For years, currency analysts (myself included) have looked for signs of an international monetary “reset” that would diminish the dollar’s role as the leading reserve currency and replace it with a substitute, which would be agreed upon at some Bretton Woods-style monetary conference.
Now, it looks like the move towards the long-expected Great Reset is accelerating.
At the recent G7 summit in the UK, G7 leaders gave their blessings to a $100 billion allocation of IMF special drawing rights (SDRs) to help lower-income countries address the COVID-19 crisis.
President Biden fully supports the idea. The White House issued the following statement:
The United States and our G7 partners are actively considering a global effort to multiply the impact of the proposed Special Drawing Rights (SDR) allocation to the countries most in need…
At potentially up to $100 billion in size, the proposed effort would further support health needs – including vaccinations…
A separate press release from the same day continued the same sentiment, stating, “We strongly support the effort to recycle SDRs to further support health needs.”
In another development, IMF Managing Director Kristalina Georgieva said last Wednesday that she expected the fund’s governors to approve a $650 billion allocation of SDRs in mid-August.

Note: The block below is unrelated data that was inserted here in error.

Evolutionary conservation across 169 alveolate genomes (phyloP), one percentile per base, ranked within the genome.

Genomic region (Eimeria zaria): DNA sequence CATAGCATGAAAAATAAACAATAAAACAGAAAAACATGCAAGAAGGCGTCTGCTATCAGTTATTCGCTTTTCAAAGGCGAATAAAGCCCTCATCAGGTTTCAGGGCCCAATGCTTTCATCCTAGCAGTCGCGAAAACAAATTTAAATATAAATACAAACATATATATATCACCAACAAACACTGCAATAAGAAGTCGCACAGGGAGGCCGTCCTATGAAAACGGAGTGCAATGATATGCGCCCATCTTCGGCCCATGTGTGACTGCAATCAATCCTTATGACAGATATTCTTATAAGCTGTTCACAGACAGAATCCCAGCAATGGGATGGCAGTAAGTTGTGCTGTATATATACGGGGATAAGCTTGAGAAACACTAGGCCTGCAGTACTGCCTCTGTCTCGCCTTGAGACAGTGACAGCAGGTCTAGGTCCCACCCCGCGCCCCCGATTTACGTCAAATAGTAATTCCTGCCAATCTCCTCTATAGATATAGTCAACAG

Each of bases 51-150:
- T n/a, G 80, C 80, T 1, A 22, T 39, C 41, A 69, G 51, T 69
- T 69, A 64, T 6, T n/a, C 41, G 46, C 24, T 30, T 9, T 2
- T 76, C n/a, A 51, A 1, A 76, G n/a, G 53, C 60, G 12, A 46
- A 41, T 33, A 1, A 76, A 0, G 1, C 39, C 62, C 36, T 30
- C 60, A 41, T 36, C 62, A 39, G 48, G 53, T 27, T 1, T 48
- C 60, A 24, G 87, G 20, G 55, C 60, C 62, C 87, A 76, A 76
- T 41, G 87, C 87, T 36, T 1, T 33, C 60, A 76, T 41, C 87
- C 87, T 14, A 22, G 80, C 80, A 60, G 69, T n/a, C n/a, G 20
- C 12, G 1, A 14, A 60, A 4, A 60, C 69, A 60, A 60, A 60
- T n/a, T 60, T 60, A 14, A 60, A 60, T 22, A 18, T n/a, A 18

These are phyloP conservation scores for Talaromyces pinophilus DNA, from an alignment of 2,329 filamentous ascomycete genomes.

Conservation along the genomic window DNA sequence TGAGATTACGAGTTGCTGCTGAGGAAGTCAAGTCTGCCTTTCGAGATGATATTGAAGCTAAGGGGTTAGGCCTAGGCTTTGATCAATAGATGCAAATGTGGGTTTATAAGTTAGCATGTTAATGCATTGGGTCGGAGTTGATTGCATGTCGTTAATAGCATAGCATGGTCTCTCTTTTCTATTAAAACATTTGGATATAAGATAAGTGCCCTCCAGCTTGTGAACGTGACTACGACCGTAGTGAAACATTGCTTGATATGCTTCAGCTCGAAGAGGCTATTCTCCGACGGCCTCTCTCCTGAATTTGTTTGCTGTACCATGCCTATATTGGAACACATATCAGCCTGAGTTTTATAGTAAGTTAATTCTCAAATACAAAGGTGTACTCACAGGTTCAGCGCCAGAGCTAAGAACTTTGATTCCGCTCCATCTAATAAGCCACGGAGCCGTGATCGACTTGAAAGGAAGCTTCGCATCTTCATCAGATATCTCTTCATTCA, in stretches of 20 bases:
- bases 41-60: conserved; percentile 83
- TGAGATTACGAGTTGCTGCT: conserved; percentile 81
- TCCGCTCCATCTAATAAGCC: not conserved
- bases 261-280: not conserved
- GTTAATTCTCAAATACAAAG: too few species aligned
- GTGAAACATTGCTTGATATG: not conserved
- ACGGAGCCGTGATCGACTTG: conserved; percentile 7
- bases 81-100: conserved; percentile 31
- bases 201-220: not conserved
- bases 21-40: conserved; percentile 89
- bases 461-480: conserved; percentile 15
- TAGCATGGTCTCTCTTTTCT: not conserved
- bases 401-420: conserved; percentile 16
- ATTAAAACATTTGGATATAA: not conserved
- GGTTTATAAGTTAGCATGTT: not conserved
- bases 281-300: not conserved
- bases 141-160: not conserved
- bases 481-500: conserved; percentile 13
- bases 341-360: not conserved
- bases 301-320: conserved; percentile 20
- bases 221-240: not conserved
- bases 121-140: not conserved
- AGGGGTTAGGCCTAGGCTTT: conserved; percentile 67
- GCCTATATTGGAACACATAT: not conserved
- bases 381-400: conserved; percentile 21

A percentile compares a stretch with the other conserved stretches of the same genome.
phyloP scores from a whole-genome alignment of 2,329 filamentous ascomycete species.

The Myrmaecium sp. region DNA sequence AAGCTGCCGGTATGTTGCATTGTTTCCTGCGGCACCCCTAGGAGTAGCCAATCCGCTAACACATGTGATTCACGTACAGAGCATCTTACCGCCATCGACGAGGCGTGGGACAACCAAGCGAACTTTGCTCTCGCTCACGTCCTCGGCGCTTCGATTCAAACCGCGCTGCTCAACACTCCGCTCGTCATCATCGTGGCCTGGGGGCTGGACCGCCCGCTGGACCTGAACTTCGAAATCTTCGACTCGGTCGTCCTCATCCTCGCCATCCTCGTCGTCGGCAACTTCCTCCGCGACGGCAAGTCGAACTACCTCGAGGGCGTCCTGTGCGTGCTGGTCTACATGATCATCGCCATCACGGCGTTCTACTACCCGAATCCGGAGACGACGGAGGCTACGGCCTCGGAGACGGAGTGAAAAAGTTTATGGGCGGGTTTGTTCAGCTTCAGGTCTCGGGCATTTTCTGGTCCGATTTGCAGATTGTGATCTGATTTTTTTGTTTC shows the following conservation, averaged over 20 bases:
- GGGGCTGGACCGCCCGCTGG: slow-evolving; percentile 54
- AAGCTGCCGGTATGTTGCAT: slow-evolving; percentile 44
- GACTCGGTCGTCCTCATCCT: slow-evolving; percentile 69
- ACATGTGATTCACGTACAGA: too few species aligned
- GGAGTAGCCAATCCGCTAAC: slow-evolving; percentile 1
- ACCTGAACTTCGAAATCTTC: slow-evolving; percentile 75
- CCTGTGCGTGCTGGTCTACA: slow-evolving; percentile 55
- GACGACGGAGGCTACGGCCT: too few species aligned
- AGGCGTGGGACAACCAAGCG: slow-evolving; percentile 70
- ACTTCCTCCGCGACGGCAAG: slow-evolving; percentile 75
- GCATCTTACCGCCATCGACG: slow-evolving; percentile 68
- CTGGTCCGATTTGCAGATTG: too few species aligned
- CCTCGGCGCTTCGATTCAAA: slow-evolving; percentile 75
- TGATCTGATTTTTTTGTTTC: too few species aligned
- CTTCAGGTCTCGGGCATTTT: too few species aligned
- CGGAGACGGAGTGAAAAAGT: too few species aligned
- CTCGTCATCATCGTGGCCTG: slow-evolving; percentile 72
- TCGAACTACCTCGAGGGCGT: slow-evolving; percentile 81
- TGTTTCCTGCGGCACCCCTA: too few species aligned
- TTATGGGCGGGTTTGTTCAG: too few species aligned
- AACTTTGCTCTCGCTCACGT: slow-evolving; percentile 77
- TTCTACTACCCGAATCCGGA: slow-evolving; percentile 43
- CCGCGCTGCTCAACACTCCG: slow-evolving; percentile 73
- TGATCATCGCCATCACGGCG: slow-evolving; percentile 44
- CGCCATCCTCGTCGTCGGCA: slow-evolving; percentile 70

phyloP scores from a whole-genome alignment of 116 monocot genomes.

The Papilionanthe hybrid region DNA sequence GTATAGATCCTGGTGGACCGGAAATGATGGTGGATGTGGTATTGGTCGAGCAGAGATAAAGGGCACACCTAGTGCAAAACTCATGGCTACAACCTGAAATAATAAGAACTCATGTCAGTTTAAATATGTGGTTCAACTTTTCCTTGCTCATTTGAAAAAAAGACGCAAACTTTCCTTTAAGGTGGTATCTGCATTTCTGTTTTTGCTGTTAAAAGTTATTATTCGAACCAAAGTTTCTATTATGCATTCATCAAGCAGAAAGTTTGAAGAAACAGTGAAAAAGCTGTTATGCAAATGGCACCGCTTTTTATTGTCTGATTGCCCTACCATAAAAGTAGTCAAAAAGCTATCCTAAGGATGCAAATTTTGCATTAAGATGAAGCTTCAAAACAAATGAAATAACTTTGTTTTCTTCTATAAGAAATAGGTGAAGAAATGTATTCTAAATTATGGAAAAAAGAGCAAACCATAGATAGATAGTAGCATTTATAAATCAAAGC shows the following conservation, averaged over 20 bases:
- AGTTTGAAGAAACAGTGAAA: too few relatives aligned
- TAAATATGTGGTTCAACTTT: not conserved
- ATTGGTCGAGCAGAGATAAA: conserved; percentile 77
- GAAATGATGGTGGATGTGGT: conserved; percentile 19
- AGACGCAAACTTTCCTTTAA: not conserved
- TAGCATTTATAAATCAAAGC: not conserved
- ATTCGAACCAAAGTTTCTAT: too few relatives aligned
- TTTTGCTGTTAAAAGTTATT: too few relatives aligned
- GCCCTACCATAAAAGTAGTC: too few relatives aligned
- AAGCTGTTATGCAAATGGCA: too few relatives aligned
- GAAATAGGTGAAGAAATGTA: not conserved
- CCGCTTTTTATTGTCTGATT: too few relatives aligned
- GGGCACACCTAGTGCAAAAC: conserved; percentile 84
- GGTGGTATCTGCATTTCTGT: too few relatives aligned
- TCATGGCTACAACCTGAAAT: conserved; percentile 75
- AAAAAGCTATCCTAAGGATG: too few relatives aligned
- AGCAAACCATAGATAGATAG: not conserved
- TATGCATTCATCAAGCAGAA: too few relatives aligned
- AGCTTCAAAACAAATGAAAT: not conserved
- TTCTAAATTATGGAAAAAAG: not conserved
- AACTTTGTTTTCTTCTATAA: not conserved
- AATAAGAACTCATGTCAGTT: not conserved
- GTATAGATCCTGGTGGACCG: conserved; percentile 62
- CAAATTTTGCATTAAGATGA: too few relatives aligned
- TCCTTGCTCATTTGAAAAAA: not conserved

What exactly are SDRs? Basically, they’re world money.
In 1969, the IMF created the SDR, possibly to serve as a source of liquidity and alternative to the dollar.
In 1971, the dollar did devalue relative to gold and other major currencies. SDRs were issued by the IMF from 1970 to 1981. None were issued after 1981 until 2009 during the global financial crisis.
The 2009 issuance was a case of the IMF “testing the plumbing” of the system to make sure it worked properly. Because zero SDRs were issued from 1981–2009, the IMF wanted to rehearse the governance, computational, and legal processes for issuing SDRs.
The purpose was partly to alleviate liquidity concerns at the time, but it was also to make sure the system works in case a large, new issuance was needed on short notice. The 2009 experiment showed the system worked fine.
Since 2009, the IMF has proceeded in slow steps to create a platform for massive new issuances of SDRs and establish a deep liquid pool of SDR-denominated assets.